But if you don't want to compose this within LW and just get the RO pass, we can isolate that pass with DP Filter Node Editors too:

http://www.spinquad.com/forums/showpost.php?p=212442&postcount=12

If you are looking for a way to solve this in Surface NE (supposing we don't have shadows or we have already separated shadows from radiosity shading), we subtract from a diffuse model (white color) with radiosity enabled, same model with radiosity disabled.

To adjust the strength of the shading we can input this result to a gradient or to a BoxStep node. The BoxStep node works like a levels filter in a compositing package (to set up the white and black points) and with a Gradient we can even tint the shading with other hue.

This output can be connected later to Alpha input of the Mixer tool to define the way a colored shading is mixed with a 100% luminous image texture for a LSD setup.



Gerardo

nickdigital
06-22-2009, 08:35 PM
If it's just a still you're going to use for a t-shirt you could just draw it in photoshop.

littlewaves
06-24-2009, 11:24 AM
I guess Larry found a solution by now but being as this thread has been resurrected anyway here's my two cents:

duplicate robot object

in the first one select "unseen by camera" in render tab of object properties

in copied version make it a matte object and set matte colour to white

toby
06-24-2009, 03:44 PM
I guess Larry found a solution by now but being as this thread has been resurrected anyway here's my two cents:

duplicate robot object

in the first one select "unseen by camera" in render tab of object properties

in copied version make it a matte object and set matte colour to white
What's that for?

littlewaves
06-24-2009, 04:01 PM
What's that for?

what my whole post or just the bit about the matte object?

toby
06-24-2009, 04:16 PM
The whole post
Cropping out a shape in the shadow doesn't sound like a good idea, and I don't see why you need a robot unseen by camera, the matte object can cast shadows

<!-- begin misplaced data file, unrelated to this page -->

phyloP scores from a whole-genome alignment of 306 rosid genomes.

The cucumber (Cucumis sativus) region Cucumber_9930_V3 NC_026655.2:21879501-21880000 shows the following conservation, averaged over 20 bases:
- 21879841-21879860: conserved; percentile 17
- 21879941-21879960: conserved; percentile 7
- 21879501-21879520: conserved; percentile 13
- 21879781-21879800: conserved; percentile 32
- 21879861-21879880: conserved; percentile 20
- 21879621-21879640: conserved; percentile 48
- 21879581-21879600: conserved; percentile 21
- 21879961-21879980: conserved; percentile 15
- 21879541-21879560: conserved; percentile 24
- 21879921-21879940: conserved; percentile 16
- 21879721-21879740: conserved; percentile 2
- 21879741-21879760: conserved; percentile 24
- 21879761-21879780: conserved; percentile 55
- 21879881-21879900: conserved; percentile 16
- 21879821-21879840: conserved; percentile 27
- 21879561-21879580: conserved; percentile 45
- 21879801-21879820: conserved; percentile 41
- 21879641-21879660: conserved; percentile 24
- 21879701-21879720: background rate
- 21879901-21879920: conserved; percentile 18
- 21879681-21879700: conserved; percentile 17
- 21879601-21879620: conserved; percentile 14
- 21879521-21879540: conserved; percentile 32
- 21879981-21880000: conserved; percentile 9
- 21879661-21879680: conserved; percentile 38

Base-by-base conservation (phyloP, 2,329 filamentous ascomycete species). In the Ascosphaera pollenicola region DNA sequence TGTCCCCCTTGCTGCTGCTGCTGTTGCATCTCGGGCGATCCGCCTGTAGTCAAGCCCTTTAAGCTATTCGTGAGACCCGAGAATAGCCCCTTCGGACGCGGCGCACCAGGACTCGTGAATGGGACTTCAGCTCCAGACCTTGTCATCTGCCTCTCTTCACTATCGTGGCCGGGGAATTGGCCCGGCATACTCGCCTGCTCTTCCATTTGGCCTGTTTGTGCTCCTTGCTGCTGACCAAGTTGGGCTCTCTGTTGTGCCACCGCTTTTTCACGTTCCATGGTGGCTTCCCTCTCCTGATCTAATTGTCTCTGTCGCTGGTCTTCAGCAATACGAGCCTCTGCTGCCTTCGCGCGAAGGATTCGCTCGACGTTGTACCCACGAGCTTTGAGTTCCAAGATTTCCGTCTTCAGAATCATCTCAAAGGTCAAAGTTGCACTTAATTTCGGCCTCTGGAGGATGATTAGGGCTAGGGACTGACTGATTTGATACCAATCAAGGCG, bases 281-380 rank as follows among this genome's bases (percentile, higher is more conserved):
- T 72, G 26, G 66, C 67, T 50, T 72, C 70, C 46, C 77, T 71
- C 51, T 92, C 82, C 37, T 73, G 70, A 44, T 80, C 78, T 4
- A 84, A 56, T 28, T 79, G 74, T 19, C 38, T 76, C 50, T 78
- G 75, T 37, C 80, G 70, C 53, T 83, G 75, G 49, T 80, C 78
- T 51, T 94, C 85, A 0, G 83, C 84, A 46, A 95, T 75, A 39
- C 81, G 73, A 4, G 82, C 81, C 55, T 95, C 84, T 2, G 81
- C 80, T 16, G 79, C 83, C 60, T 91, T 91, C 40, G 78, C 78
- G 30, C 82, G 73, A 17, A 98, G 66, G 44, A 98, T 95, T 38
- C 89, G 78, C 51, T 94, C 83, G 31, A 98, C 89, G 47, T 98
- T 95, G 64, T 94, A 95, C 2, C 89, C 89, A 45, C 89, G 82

littlewaves
06-24-2009, 04:20 PM
I think I probably misunderstood what he was asking for.

I thought he was just trying to get the shadows on the ground plane and nothing else so he could layer up different elements in a limited no. of inks for t-shirt printing.

Anyway the reason for the matte object is to remove the robot from the image so he can be superimposed back in different colours.

Sekhar
06-24-2009, 06:06 PM
Actually, can't you just make the floor surface and environment white? That'll give you a luminance mask. Unless I misunderstood... E.g., see below.

Tobian
06-24-2009, 07:22 PM
Yeah the simplest method would be to make a white-only radiosity pass, but that would mostly only give you occlusion...

As it happens, I was advising about this elsehwere http://www.spinquad.com/forums/showthread.php?p=250740&posted=1#post250740

You could do either as I have done, or just make feed the node group into luminosity.

The only downside with this technique is I haven't figured out how to separate the diffuse element from the shadow element, so you have to clamp out the diffuse shading, which means, if you change the light, you may have to tweak the gradient to match...

Anyway if it's for stills, it's not an issue, and to get 'just' his shadow, make him 'unseen by camera' - transparency will not work, as that fades the shadow too, just make him invisible to the camera, and not rays, and he'll still cast his shadow.

Tobian
06-24-2009, 07:43 PM
With the teapot 'unseen by camera' it looks like this...

If you reverse the scene, telling the object to be seen by camera, and the ground plane to be unseen by camera, then you will generate a 'figure' only version, as well as a clipping mask for the object, and something to trim the shadow with, should you need too...